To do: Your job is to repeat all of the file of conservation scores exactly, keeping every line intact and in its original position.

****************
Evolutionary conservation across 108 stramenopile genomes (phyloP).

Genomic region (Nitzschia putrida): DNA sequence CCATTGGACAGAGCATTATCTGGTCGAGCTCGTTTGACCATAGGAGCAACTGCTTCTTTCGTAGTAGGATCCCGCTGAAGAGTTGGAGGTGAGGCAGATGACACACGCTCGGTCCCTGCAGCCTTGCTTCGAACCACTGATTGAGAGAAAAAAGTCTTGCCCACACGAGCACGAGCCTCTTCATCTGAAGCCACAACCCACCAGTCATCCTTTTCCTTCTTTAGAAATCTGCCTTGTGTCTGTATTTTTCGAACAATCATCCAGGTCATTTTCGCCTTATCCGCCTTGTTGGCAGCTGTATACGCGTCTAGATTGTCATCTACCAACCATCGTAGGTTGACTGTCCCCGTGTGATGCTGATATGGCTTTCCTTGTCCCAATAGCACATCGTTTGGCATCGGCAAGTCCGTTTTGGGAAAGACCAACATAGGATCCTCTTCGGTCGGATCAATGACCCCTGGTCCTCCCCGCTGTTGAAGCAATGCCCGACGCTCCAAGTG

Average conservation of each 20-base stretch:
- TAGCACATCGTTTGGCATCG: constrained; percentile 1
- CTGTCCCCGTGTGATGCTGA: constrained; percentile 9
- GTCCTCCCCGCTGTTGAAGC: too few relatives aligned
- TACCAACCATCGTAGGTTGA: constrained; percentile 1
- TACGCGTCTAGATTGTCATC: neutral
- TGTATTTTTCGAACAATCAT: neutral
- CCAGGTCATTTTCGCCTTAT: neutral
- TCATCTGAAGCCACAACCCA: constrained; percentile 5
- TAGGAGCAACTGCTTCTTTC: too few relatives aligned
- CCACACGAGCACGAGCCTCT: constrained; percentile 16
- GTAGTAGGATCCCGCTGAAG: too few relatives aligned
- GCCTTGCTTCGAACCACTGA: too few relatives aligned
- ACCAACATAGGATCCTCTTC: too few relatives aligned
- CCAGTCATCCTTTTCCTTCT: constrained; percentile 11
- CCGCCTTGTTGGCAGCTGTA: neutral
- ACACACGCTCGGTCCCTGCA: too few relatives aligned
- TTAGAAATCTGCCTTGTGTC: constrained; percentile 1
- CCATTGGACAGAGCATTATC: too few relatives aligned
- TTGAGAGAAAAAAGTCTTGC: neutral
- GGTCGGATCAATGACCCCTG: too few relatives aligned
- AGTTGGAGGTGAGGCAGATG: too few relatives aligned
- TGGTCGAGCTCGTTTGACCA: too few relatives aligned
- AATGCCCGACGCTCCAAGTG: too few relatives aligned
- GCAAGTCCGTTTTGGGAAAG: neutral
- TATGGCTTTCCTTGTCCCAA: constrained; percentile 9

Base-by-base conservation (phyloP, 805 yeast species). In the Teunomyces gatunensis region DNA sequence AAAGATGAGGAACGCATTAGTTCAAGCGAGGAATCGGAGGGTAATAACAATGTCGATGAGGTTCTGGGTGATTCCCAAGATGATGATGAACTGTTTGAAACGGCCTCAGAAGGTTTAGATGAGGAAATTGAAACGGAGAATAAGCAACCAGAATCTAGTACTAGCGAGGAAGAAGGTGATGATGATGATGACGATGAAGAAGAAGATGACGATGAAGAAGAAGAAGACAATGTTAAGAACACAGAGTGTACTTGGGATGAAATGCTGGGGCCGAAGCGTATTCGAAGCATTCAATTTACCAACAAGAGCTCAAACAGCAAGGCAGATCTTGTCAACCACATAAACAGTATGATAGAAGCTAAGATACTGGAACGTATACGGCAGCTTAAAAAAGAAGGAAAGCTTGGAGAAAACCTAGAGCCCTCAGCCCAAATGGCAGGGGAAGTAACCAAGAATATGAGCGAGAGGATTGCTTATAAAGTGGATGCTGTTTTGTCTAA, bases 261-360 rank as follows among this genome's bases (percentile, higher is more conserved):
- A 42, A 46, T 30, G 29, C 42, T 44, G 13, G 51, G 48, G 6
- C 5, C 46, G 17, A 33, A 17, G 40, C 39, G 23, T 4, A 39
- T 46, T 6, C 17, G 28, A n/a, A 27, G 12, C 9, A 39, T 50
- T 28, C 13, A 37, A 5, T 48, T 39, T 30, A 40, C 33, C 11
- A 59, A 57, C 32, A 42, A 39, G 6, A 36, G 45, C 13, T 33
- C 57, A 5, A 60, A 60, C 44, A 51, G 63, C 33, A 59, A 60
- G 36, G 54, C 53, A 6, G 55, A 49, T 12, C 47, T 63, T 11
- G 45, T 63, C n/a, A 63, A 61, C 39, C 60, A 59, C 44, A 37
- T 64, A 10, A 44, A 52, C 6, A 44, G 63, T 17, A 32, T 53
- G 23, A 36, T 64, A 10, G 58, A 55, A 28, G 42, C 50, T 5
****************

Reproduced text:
Evolutionary conservation across 108 stramenopile genomes (phyloP).

Genomic region (Nitzschia putrida): DNA sequence CCATTGGACAGAGCATTATCTGGTCGAGCTCGTTTGACCATAGGAGCAACTGCTTCTTTCGTAGTAGGATCCCGCTGAAGAGTTGGAGGTGAGGCAGATGACACACGCTCGGTCCCTGCAGCCTTGCTTCGAACCACTGATTGAGAGAAAAAAGTCTTGCCCACACGAGCACGAGCCTCTTCATCTGAAGCCACAACCCACCAGTCATCCTTTTCCTTCTTTAGAAATCTGCCTTGTGTCTGTATTTTTCGAACAATCATCCAGGTCATTTTCGCCTTATCCGCCTTGTTGGCAGCTGTATACGCGTCTAGATTGTCATCTACCAACCATCGTAGGTTGACTGTCCCCGTGTGATGCTGATATGGCTTTCCTTGTCCCAATAGCACATCGTTTGGCATCGGCAAGTCCGTTTTGGGAAAGACCAACATAGGATCCTCTTCGGTCGGATCAATGACCCCTGGTCCTCCCCGCTGTTGAAGCAATGCCCGACGCTCCAAGTG

Average conservation of each 20-base stretch:
- TAGCACATCGTTTGGCATCG: constrained; percentile 1
- CTGTCCCCGTGTGATGCTGA: constrained; percentile 9
- GTCCTCCCCGCTGTTGAAGC: too few relatives aligned
- TACCAACCATCGTAGGTTGA: constrained; percentile 1
- TACGCGTCTAGATTGTCATC: neutral
- TGTATTTTTCGAACAATCAT: neutral
- CCAGGTCATTTTCGCCTTAT: neutral
- TCATCTGAAGCCACAACCCA: constrained; percentile 5
- TAGGAGCAACTGCTTCTTTC: too few relatives aligned
- CCACACGAGCACGAGCCTCT: constrained; percentile 16
- GTAGTAGGATCCCGCTGAAG: too few relatives aligned
- GCCTTGCTTCGAACCACTGA: too few relatives aligned
- ACCAACATAGGATCCTCTTC: too few relatives aligned
- CCAGTCATCCTTTTCCTTCT: constrained; percentile 11
- CCGCCTTGTTGGCAGCTGTA: neutral
- ACACACGCTCGGTCCCTGCA: too few relatives aligned
- TTAGAAATCTGCCTTGTGTC: constrained; percentile 1
- CCATTGGACAGAGCATTATC: too few relatives aligned
- TTGAGAGAAAAAAGTCTTGC: neutral
- GGTCGGATCAATGACCCCTG: too few relatives aligned
- AGTTGGAGGTGAGGCAGATG: too few relatives aligned
- TGGTCGAGCTCGTTTGACCA: too few relatives aligned
- AATGCCCGACGCTCCAAGTG: too few relatives aligned
- GCAAGTCCGTTTTGGGAAAG: neutral
- TATGGCTTTCCTTGTCCCAA: constrained; percentile 9

Base-by-base conservation (phyloP, 805 yeast species). In the Teunomyces gatunensis region DNA sequence AAAGATGAGGAACGCATTAGTTCAAGCGAGGAATCGGAGGGTAATAACAATGTCGATGAGGTTCTGGGTGATTCCCAAGATGATGATGAACTGTTTGAAACGGCCTCAGAAGGTTTAGATGAGGAAATTGAAACGGAGAATAAGCAACCAGAATCTAGTACTAGCGAGGAAGAAGGTGATGATGATGATGACGATGAAGAAGAAGATGACGATGAAGAAGAAGAAGACAATGTTAAGAACACAGAGTGTACTTGGGATGAAATGCTGGGGCCGAAGCGTATTCGAAGCATTCAATTTACCAACAAGAGCTCAAACAGCAAGGCAGATCTTGTCAACCACATAAACAGTATGATAGAAGCTAAGATACTGGAACGTATACGGCAGCTTAAAAAAGAAGGAAAGCTTGGAGAAAACCTAGAGCCCTCAGCCCAAATGGCAGGGGAAGTAACCAAGAATATGAGCGAGAGGATTGCTTATAAAGTGGATGCTGTTTTGTCTAA, bases 261-360 rank as follows among this genome's bases (percentile, higher is more conserved):
- A 42, A 46, T 30, G 29, C 42, T 44, G 13, G 51, G 48, G 6
- C 5, C 46, G 17, A 33, A 17, G 40, C 39, G 23, T 4, A 39
- T 46, T 6, C 17, G 28, A n/a, A 27, G 12, C 9, A 39, T 50
- T 28, C 13, A 37, A 5, T 48, T 39, T 30, A 40, C 33, C 11
- A 59, A 57, C 32, A 42, A 39, G 6, A 36, G 45, C 13, T 33
- C 57, A 5, A 60, A 60, C 44, A 51, G 63, C 33, A 59, A 60
- G 36, G 54, C 53, A 6, G 55, A 49, T 12, C 47, T 63, T 11
- G 45, T 63, C n/a, A 63, A 61, C 39, C 60, A 59, C 44, A 37
- T 64, A 10, A 44, A 52, C 6, A 44, G 63, T 17, A 32, T 53
- G 23, A 36, T 64, A 10, G 58, A 55, A 28, G 42, C 50, T 5